Rhawnhurst is an older community of single-family homes, apartments, and townhouses most of which were built before 1969. Today, the neighborhood is home to the largest number of people who have Ukrainian and Brazilian ancestry in the country. It is a very well-kept community of lower-middle-class working people who are employed as executives and professionals. There are plenty of restaurants to check out in the area with a wide range of cultural dishes to sample. Pet supply stores and dog-friendly parks are easy to find within a short driving distance.
If you like long walks in the warm weather, spring and summer are amazing here. Summers are nice and
hot, but you should restrict your walks to early in the morning before the
pavement has had time to heat up. Winters, on the other hand, can be pretty harsh. The temperature can stay below freezing for weeks and there is often plenty of snow to play in.
The terrain here is block after block of single-family homes with suburban-sized yards. Although the area does have some slightly rolling hills, they don’t exactly offer much in the way of a challenge. However, this doesn't mean you can't make your walks challenging. You just have to be creative!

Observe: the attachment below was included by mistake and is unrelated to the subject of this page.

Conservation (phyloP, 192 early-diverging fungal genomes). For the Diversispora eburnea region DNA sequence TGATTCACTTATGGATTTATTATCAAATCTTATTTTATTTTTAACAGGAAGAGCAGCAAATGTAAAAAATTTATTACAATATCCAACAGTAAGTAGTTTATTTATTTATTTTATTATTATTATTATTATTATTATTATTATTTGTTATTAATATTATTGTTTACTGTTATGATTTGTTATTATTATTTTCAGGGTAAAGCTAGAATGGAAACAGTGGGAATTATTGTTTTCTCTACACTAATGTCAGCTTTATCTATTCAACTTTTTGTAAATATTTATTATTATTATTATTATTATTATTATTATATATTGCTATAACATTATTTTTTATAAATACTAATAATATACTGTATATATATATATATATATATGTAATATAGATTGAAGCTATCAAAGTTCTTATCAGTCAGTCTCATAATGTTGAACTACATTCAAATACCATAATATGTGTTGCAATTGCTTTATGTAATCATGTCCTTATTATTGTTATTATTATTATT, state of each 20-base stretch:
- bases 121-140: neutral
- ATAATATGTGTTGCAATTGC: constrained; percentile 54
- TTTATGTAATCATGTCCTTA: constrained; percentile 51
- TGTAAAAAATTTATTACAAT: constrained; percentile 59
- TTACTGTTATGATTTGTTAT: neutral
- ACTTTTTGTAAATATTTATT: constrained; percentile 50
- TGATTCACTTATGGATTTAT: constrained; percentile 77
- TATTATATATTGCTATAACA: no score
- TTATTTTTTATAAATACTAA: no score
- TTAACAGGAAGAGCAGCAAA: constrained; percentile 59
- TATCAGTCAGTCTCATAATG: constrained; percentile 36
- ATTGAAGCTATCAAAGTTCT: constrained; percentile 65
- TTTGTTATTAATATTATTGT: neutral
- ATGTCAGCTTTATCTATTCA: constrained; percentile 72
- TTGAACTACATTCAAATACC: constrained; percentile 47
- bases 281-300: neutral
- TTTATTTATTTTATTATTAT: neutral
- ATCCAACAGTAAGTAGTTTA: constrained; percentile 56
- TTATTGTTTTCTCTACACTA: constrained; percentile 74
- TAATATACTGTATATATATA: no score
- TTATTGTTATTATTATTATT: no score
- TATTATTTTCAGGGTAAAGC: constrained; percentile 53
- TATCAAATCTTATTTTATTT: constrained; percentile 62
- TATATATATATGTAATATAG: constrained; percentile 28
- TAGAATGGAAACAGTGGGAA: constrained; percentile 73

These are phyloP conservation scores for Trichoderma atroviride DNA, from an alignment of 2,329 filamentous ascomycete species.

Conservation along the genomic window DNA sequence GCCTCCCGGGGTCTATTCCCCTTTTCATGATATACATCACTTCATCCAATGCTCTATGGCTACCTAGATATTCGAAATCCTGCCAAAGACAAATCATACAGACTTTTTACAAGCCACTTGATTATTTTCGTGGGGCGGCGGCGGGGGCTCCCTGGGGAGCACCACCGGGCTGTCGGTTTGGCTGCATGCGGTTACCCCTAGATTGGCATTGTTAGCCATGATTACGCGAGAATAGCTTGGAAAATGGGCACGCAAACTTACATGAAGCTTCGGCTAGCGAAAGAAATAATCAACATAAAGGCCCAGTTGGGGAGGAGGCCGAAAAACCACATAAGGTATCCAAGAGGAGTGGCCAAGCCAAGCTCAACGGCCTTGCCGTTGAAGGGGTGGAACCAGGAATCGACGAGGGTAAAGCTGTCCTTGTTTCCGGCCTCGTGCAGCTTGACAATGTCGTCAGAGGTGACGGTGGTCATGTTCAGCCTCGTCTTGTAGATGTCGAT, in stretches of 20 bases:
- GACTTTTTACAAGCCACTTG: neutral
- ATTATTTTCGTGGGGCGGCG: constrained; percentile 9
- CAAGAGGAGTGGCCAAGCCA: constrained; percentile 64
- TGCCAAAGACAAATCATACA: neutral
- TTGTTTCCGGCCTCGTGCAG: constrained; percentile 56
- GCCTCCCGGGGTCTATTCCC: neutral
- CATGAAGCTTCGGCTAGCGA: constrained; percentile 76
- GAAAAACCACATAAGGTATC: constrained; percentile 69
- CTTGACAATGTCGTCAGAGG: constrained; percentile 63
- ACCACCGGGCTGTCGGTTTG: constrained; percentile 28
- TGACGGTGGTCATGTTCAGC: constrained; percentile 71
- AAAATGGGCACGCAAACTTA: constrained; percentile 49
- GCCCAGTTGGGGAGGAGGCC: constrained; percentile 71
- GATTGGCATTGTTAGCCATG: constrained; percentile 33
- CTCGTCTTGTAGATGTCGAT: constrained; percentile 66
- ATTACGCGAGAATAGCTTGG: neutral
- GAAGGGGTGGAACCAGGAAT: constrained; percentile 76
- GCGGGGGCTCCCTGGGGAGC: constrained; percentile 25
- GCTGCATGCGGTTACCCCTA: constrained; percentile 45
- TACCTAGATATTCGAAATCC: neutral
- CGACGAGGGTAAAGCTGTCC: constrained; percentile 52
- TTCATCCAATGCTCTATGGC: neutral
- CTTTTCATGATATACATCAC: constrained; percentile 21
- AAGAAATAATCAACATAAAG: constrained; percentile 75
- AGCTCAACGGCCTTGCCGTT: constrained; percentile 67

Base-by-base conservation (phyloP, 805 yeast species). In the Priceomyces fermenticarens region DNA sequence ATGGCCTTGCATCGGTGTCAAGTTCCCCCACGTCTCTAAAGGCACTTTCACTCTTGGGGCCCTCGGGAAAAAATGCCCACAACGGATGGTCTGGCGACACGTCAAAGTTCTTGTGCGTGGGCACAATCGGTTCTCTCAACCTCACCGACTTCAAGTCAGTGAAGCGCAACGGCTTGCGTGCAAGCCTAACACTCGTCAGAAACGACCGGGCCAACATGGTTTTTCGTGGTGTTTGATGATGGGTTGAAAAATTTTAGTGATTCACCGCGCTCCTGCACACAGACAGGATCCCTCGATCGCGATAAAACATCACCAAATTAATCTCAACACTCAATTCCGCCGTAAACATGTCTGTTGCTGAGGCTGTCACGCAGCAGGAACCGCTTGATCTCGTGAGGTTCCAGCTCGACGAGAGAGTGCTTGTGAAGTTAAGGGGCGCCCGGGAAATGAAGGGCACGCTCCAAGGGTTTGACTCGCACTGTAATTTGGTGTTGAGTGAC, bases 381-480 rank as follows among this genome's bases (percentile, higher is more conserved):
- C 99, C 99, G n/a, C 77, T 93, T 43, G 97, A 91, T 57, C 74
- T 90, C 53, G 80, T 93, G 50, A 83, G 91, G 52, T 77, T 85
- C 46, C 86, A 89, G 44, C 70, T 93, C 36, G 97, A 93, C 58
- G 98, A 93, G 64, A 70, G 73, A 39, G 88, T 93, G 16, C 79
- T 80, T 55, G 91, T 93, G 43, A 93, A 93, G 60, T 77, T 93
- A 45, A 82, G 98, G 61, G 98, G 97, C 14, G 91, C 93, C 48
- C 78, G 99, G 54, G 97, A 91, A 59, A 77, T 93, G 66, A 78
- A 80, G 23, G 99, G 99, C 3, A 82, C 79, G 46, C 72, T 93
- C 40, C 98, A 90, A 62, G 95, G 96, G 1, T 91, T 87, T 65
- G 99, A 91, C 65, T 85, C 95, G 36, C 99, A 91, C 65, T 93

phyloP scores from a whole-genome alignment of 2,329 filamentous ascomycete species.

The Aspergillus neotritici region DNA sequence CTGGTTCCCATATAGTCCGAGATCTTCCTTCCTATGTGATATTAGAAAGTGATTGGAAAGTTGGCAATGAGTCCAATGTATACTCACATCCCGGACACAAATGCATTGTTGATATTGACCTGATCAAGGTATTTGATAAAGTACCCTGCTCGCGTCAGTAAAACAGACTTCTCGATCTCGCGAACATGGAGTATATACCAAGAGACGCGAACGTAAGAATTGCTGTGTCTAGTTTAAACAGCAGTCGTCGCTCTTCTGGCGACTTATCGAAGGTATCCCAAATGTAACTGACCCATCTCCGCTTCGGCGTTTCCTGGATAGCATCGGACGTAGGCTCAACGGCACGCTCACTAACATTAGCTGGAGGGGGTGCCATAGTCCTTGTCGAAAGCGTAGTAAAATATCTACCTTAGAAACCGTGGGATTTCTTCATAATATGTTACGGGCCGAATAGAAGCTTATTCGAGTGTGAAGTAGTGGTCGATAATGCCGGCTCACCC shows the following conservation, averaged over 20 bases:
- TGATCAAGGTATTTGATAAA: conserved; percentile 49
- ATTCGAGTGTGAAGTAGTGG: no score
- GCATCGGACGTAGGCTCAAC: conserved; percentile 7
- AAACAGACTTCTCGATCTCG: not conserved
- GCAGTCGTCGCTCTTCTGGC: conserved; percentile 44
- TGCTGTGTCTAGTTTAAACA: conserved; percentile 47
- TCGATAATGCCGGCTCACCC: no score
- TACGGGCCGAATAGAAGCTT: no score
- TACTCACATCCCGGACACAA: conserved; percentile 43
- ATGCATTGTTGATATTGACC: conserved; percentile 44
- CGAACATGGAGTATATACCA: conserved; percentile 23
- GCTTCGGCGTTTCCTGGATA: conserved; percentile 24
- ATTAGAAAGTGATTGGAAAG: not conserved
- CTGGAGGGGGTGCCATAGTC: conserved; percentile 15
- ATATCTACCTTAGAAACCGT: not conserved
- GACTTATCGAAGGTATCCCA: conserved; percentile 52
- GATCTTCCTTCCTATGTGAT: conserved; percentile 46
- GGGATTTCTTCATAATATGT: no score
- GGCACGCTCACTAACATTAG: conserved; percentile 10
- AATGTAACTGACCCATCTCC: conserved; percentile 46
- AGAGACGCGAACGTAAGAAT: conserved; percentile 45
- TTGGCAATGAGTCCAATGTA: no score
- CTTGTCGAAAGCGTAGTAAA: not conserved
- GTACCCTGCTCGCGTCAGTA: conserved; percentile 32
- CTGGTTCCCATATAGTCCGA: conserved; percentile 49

Did you know that your dog spends far more time exploring their surroundings with their nose than their eyes? It's true, so the more variables you can build into your walks, the more they is going to enjoy them. Try going around different blocks or even doing something as simple as changing the direction you take at the end of the driveway. It doesn't take much to keep most dogs happy. They like new scenery to sniff as much as you like to see it. You can also use the local parks scattered throughout for some extra exercise and as a place to play.
Within Rhawnhurst, there are a couple of small parks, but they pale in comparison to the Wissahickon Valley Park that wraps around the community. For a park within the city of Philadelphia, this is a huge park covering more than 1,800 acres along the Wissahickon Creek. On its journey through the park, the creek runs through the Wissahickon Gorge dropping over 100 feet in elevation as it winds its way to join the Schuylkill River. The park offers 57 miles of trails to explore.
You can almost get lost in the deep woods as you pass the crumbling dams that once helped power over 27 mills that lined both sides of the creek. The mills, taverns, and numerous other buildings were torn down after the city acquired the land in 1868 to help preserve the city's water supply. This is a beautiful place to go for long walks with your dog in the shade.